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Ready to impact the next generation
Melissa Lilley, BSC Communications
April 15, 2011
5 MIN READ TIME

Ready to impact the next generation

Ready to impact the next generation
Melissa Lilley, BSC Communications
April 15, 2011

When Mihai Caraivan found out his dad had become a Christian

he didn’t know what to say or how to react. “I couldn’t believe my ears,” he

said. “That was the surprise of my life.”

Caraivan grew up in a family that did not believe in God.

Even when his dad received Jesus Christ as his personal Lord and Savior,

Caraivan wanted nothing to do with God. So the prodigal son left home. After a

year and a half of arguing with his dad he could not take it any longer. “I was

against everything my dad said,” he said.

Caraivan did not know it at the time, but while he was gone

his dad continued praying for him. The day came when Caraivan, out of money and

options for work, had to come home. When he did, he was ready to listen, and at

age 20 Caraivan became a Christian. He now works with the Baptist Union of

Moldova in the area of youth ministry. “It is a joy to see youth serve the Lord,”

he said. Caraivan enjoys working with youth because, “you are impacting a full

life ahead.”

BSC photo

Moldovan children learn Bible stories during a training event for leaders. See photo gallery.

When Caraivan started going to church his dad was the

youngest member of the church, and the church really didn’t have any youth or

young adults involved. Caraivan decided he wanted to do what he could to share

his faith with other youth because he knew what he had been missing out on all

those years. He knew, personally, the life-changing power of the gospel.

One of the challenges for Caraivan is a lack of prepared

youth leaders. Even when the leadership is trained, it is very transient, as

many Moldovans move in order to find jobs because they cannot find jobs in the

country. Caraivan has learned that one of the most effective ways to reach

youth with the gospel is by getting to know them and forming friendships.

One-to-one, or life-on-life, is when opportunities to share the gospel really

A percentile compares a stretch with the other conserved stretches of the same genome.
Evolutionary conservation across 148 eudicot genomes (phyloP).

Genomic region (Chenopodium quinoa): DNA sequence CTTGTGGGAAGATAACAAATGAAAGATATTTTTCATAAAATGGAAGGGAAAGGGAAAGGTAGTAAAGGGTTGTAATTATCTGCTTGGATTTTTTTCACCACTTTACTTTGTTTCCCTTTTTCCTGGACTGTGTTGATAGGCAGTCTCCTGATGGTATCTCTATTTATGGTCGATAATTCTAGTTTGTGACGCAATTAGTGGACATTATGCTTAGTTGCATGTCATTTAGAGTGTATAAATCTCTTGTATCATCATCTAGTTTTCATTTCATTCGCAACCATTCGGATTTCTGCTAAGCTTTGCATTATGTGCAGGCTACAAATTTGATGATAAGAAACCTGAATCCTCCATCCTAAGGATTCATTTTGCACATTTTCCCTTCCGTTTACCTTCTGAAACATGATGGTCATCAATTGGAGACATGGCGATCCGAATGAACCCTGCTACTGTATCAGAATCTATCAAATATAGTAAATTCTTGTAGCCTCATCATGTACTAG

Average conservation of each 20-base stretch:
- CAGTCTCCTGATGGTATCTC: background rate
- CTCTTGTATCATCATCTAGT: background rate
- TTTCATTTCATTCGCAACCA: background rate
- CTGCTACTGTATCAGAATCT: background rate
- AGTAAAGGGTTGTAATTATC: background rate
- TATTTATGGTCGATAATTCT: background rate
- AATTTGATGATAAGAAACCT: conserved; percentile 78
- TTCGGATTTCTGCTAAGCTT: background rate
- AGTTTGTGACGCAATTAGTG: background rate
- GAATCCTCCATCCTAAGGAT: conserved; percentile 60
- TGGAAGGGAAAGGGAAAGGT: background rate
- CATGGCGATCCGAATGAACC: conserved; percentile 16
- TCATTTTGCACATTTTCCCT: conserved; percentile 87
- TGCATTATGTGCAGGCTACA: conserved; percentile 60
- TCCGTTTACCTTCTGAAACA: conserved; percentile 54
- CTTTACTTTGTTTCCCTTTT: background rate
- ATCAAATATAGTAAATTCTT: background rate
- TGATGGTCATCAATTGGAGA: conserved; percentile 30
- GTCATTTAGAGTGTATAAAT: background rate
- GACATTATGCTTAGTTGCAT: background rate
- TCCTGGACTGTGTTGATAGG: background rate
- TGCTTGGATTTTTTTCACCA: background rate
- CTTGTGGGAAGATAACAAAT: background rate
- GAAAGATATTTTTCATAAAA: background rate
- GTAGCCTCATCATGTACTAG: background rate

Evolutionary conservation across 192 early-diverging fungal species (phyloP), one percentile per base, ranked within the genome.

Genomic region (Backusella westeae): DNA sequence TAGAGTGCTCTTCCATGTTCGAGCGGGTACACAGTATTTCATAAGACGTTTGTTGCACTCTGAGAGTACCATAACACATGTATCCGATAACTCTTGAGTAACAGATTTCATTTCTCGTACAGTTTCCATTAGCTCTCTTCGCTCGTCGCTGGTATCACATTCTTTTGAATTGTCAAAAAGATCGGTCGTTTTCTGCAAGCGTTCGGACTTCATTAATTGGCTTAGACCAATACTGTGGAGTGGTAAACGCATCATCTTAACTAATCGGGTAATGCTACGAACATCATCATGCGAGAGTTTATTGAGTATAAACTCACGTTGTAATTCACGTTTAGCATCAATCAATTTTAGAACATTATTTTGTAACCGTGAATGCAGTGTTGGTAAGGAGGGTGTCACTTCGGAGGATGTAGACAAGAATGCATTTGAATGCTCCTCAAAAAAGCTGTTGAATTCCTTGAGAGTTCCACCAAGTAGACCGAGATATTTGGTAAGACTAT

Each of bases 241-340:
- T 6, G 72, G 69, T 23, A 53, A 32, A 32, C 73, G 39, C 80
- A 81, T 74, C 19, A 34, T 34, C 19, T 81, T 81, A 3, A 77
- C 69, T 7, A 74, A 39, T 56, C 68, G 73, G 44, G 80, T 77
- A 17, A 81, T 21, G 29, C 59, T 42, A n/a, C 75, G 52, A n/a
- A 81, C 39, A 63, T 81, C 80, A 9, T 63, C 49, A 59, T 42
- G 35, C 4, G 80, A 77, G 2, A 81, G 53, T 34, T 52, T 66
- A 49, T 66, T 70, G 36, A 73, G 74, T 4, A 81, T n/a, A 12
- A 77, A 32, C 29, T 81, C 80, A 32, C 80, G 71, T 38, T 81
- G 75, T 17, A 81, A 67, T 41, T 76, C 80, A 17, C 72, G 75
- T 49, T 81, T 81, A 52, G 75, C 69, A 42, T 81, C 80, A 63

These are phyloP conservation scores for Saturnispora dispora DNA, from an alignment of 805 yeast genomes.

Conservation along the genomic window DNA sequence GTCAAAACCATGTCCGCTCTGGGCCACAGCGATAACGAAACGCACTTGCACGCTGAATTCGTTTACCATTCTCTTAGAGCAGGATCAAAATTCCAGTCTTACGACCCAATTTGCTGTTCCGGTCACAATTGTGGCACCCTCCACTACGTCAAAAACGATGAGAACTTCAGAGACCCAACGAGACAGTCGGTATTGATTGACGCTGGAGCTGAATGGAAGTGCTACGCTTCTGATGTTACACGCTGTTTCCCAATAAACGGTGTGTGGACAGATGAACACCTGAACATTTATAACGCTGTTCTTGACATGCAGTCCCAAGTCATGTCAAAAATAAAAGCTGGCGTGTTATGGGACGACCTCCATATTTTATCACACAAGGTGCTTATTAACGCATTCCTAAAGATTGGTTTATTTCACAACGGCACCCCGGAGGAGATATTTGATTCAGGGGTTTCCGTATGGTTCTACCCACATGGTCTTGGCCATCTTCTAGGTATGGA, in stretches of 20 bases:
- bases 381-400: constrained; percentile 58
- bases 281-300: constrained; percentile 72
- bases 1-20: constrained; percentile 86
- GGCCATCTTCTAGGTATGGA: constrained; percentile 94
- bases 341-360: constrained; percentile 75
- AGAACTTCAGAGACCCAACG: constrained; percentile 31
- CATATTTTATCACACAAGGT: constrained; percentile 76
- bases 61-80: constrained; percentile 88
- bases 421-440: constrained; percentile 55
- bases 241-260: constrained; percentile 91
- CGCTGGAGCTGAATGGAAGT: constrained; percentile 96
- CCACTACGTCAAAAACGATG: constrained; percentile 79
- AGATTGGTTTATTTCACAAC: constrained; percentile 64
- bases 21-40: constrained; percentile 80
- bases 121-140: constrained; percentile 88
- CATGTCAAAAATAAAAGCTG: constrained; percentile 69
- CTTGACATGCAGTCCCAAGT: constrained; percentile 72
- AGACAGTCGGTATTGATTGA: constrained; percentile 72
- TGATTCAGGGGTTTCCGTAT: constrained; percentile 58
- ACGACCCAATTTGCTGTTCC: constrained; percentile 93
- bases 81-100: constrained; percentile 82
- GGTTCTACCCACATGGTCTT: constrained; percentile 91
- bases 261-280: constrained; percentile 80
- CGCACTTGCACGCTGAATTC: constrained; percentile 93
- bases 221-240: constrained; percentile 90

abound. Caraivan said that to a non-believer, “seeing an actual life lived for

Christ” makes all the difference.

The Baptist State Convention (BSC)

recently sent a team to Moldova

to kick off a new partnership with the Baptist Union of Moldova. The team

helped lead a one-day youth conference.

David Johnson* is a first-year student at the Bible college

in Moldova who

attended the youth conference. Johnson said he enrolled in the college because

he wants to serve people, study about missions and be involved in youth

ministry.

The Bible college, which began in 1994, has about 140

students enrolled. Most of the teachers are from Moldova.

All the teachers have at least a master’s degree and some a doctorate.

Through his studies Johnson is learning evangelism tools and

strategies that will help him when he returns home after college. Johnson, like

many other Bible college students, moved to Moldova

from a country that is closed to the gospel. But Johnson isn’t waiting until he

goes home to engage in ministry. While in Moldova

he is learning more about other religions and languages, and he is friends with

people of different religious backgrounds. He is praying for opportunities to

share the gospel.

Matt Williams* is a third-year Bible college student who

grew up in central Moldova.

One reason he came to the youth conference is because of the missions focus. “I

enjoyed hearing about the Great Commission and the importance of sharing the

gospel, and how they motivated us to answer the call.”

Williams is studying at the college because he wants to be

obedient to God’s call on his life to be a pastor. He plans to begin serving

with an existing church, with hopes of planting a church. Williams has learned

through his studies the importance of equipping Christians for missions and

actually living out the gospel.

“As Christians, we need to give a good example; a genuine

example,” he said. “Lots of people say they are Christians, and they have heard

about God, but they aren’t Christians. So, they need to see something

different.”

John Smith* is a youth leader in Comrat, a city in southern Moldova,

who attended the pastor’s conference in Chisinau because he wanted to learn how

to multiply his ministry and how to be more effective in evangelism, especially

among youth.

Although such conferences and training opportunities are

rare, Smith hopes youth leaders can learn more about how to be effective in ministry.

Smith said too often church leaders look to youth in the church to be involved

and bearing fruit, yet the youth have never been taught how to do that. Youth

get frustrated when they can’t meet those expectations, and as a result, some

leave the church.

“The world offers them a lot of things,” he said. “The world

offers more entertainment. Youth think it’s boring in the church.” When that

happens, “the church loses the youth,” Smith said.

The church must continue teaching youth about Jesus and what

Jesus Christ values, he said. The church must show youth that Jesus is better

than anything the world offers.

*Names changed

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